SINGAPORE: Five button mushrooms a day may be what's needed to reduce the risks of dementia, heart disease and cancer, according to a study published in the journal Food Chemistry on Nov 9.
This is owing to mushroom's two antioxidants - ergothioneine and glutathione - which have been found to fight free radicals that damage the body's cells.
Free radicals are produced by the body as it uses oxygen. These unstable and toxic molecules move throughout the body to steal electrons from cells and DNA. Once that happens, the cells and DNA are damaged, resulting in oxidative stress.
Lead researcher Professor Robert Beelman from Pennsylvania State University believed that when enough damage is accumulated, it can lead to cancer, coronary heart disease and Alzheimer's.
Replenishing the antioxidants in the body may offer some protection against oxidative stress.
Prof Beelman said in the journal that countries with mushroom-heavy diets like France and Italy have lower rates of dementia.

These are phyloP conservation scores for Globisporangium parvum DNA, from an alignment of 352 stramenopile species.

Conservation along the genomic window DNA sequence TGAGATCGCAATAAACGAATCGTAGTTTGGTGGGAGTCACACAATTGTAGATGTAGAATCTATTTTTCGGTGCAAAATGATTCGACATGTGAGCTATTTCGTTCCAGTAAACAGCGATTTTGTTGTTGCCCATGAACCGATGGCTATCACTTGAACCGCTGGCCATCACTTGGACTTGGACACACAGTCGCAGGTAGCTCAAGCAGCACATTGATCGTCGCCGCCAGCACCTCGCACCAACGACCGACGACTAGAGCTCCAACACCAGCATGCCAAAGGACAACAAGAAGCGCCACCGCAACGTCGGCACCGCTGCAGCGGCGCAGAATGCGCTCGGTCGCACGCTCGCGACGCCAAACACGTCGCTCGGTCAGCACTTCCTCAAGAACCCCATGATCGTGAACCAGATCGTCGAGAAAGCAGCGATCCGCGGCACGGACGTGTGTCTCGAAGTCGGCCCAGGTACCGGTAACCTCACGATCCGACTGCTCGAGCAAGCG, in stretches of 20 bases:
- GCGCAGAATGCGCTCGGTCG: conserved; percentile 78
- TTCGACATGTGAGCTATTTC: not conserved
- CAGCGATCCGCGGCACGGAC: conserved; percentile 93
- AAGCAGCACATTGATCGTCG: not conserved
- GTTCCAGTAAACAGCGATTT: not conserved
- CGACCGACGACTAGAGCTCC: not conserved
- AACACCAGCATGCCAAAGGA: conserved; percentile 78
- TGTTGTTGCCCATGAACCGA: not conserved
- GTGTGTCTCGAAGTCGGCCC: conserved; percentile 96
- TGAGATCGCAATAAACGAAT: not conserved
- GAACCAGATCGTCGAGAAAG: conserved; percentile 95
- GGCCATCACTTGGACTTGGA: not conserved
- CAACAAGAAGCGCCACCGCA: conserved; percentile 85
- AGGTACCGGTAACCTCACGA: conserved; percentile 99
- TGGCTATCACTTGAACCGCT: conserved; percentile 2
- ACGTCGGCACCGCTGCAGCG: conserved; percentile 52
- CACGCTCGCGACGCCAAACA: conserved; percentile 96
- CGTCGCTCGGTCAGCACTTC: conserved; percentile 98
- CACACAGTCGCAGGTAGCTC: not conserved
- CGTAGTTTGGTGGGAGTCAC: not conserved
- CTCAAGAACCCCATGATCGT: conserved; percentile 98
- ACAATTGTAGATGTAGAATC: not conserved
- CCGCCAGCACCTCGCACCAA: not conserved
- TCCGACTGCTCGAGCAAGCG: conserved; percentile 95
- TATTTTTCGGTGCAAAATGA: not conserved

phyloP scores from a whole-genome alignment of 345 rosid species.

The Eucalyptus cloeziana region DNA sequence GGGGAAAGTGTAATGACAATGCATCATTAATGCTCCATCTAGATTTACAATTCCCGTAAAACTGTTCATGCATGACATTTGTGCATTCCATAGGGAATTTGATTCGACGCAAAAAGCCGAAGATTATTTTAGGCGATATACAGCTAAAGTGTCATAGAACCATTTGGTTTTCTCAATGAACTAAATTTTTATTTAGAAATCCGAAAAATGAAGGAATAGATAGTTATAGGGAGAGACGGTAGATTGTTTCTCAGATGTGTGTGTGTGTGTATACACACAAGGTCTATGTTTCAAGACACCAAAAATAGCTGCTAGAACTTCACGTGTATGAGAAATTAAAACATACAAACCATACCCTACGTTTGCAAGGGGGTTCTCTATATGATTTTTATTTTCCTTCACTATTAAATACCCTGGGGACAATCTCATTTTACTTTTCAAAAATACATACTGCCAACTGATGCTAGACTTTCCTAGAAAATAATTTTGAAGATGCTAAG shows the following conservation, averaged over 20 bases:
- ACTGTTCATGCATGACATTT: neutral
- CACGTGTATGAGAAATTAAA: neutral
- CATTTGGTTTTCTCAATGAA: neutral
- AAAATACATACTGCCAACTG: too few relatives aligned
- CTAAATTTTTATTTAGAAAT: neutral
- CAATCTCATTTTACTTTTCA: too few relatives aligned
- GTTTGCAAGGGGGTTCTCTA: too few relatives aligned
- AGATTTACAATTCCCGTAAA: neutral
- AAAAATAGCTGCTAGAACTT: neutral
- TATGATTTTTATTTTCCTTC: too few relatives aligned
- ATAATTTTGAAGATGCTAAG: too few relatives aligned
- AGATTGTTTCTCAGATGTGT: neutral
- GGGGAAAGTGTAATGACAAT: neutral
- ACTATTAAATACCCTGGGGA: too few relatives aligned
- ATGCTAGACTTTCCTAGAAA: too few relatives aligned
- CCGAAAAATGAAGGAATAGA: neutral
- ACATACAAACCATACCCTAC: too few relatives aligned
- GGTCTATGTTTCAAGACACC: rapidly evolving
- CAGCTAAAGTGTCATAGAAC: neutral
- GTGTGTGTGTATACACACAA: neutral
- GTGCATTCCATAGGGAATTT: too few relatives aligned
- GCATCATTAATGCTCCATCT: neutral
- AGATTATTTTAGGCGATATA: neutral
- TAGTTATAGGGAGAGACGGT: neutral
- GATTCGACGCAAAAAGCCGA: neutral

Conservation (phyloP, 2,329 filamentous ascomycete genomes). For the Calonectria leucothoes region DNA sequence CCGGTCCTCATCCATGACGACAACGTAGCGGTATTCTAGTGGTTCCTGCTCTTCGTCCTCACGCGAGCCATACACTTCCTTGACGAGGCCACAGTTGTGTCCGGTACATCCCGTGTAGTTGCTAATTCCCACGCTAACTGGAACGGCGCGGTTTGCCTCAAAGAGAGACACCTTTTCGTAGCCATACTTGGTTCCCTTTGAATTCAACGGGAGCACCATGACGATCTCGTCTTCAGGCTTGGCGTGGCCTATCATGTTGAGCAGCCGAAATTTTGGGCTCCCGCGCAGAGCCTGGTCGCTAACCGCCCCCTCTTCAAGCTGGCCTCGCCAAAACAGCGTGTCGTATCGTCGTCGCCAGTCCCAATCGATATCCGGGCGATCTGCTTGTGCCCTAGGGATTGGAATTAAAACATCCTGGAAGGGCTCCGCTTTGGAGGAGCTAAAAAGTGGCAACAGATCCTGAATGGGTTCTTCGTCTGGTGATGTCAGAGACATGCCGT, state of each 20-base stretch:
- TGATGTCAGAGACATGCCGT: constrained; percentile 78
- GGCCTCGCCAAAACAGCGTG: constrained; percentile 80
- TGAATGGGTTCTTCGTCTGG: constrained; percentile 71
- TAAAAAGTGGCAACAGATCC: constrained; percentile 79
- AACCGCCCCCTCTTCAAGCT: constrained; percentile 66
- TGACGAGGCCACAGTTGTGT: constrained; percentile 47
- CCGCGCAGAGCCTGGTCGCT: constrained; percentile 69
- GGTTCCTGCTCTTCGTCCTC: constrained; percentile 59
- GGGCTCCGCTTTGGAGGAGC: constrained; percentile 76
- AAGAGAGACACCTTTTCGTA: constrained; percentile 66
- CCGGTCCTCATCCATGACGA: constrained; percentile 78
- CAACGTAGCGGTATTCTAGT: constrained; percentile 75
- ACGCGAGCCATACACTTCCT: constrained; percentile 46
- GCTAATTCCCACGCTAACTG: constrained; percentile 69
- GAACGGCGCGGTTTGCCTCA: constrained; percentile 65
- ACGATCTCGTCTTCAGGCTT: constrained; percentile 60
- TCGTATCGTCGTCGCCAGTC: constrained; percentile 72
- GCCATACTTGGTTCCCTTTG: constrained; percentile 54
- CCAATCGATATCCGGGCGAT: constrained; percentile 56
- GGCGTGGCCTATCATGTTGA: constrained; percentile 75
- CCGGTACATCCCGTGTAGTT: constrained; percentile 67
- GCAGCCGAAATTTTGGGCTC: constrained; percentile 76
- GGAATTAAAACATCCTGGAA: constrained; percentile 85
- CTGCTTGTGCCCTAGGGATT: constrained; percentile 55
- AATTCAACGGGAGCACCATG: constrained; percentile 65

"The difference between the countries with low rates of neurodegenerative diseases is about 3mg per day, which is about five button mushrooms each day," said Prof Beelman.
The mushroom with the highest quantity of ergothioneine and glutathione is wild porcini, according to the study. But even common varieties of mushrooms that contained the lowest amounts of ergothioneine and glutathione still had higher quantities than other foods.
Furthermore, cooking the mushrooms does not seem to affect the compounds much, said Prof Beelman.
The results are preliminary and don't allow for a direct cause and effect. However, Prof Beelman said in Food Chemistry that the difference between the countries and their diets is "something to look into".
For now, it doesn't hurt to ask for more mushrooms on your pizza.